A daunting task awaits Peru's future prime minister

Bnamericas Published: Wednesday, August 03, 2022
A daunting task awaits Peru's future prime minister

Peru's prime minister Aníbal Torres tendered his resignation on Wednesday, the latest blow to the beleaguered administration of President Pedro Castillo, which is facing internal ruling party strife, accusations of corruption and no headway in congress.

Torres, whose replacement has not been named yet, cited personal reasons for stepping down. His resignation comes two weeks after former interior minister Mariano González was removed from office.

Since taking office one year ago, Castillo has seen a total of 55 ministers resign or be removed. Torres was the fourth primer minister. With so many changes, the administration has failed to advance any significant political reforms.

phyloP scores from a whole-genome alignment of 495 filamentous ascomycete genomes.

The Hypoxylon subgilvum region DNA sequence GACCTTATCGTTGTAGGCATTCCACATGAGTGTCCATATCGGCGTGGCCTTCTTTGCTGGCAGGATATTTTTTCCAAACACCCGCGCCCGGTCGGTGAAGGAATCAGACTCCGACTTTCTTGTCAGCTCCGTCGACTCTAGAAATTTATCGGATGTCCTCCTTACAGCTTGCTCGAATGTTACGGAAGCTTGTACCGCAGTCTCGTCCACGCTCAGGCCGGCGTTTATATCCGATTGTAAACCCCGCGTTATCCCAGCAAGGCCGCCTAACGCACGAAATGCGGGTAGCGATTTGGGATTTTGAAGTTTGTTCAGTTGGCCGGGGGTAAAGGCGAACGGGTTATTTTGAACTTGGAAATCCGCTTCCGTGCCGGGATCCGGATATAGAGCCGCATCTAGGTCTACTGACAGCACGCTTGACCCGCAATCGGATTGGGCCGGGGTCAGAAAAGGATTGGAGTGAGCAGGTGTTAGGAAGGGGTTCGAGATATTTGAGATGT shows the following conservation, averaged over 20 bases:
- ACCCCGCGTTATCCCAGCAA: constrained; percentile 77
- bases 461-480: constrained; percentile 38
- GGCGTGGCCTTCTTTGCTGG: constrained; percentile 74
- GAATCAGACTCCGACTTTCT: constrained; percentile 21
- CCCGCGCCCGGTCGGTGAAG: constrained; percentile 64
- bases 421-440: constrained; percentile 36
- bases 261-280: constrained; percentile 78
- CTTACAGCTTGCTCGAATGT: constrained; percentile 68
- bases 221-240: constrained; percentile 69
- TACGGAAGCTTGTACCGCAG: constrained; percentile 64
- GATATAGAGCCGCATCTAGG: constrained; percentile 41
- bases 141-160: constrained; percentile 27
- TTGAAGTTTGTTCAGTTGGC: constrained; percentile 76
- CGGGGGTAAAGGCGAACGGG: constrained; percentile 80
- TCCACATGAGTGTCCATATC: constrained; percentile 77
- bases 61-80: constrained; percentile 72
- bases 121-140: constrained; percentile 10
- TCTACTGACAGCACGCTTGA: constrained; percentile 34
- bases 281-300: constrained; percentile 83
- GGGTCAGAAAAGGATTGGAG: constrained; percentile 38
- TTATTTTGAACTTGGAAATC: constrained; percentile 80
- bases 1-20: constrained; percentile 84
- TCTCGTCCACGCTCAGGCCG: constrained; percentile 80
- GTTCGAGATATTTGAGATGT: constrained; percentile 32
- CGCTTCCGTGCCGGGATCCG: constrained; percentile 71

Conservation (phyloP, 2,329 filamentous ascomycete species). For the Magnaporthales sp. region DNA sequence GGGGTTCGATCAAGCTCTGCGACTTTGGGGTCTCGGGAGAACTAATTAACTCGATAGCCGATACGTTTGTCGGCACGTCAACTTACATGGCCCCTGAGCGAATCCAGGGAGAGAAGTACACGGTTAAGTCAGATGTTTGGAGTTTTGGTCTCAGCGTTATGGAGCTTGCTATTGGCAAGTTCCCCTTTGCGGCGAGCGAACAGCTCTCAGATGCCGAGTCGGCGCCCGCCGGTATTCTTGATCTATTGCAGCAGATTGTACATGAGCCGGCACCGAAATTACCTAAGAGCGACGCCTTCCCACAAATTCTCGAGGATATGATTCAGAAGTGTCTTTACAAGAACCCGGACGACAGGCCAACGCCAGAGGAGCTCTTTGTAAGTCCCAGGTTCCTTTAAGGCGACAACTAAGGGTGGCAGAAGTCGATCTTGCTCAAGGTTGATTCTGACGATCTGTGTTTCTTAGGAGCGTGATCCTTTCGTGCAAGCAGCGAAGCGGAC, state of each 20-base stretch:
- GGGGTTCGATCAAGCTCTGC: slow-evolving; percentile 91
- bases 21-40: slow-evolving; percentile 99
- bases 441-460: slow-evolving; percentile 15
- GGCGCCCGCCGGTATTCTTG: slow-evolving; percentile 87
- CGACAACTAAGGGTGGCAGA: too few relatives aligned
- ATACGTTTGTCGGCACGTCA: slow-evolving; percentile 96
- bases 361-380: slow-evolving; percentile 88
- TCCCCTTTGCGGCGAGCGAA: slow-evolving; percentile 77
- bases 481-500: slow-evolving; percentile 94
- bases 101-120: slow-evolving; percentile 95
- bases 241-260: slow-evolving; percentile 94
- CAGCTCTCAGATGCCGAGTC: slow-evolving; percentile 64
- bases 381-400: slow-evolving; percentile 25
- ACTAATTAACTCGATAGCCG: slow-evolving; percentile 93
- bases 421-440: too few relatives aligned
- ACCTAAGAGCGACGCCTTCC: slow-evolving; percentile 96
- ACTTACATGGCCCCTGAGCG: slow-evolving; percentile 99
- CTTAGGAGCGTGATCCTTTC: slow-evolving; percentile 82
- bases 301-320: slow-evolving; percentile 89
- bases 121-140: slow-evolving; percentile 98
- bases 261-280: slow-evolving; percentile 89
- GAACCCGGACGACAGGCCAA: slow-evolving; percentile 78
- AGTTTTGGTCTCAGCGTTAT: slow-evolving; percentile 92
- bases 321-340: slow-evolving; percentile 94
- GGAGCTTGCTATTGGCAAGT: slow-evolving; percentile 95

The president's disapproval rating has reached 74%, according to a July Ipsos survey. The negative perception of congress is even higher at 79%, and things are certainly not well in the unicameral legislative branch.

The new speaker, Lady Camones, got off to a rocky start with the resignation of lawmaker Wilmar Elera, who was sentenced to a six-year prison term for corruption in connection to a potable water and sewerage system project in Ayabaca. The creation of a new political party among a group of independent lawmakers could also reconfigure the deliberations within parliament.

Congress has already attempted to impeach Castillo two, albeit unsuccessfully, and a third attempt is not being ruled out considering that a number of accusations of corruption against the president and his inner circle are winding through the court system.

The fraught relationship between the executive and legislative branches could get even worse if Castillo names Dimitri Senmache – a former interior minister who received a no-confidence vote in congress –  as the new primer minister. 

Culture minister Alejandro Silva, who has defended Castillo amid the recent slew of accusations against him, is another option.

Whoever winds up heading the cabinet will have to appear before congress to secure a vote of confidence and re-establish a cordial relationship with lawmakers.

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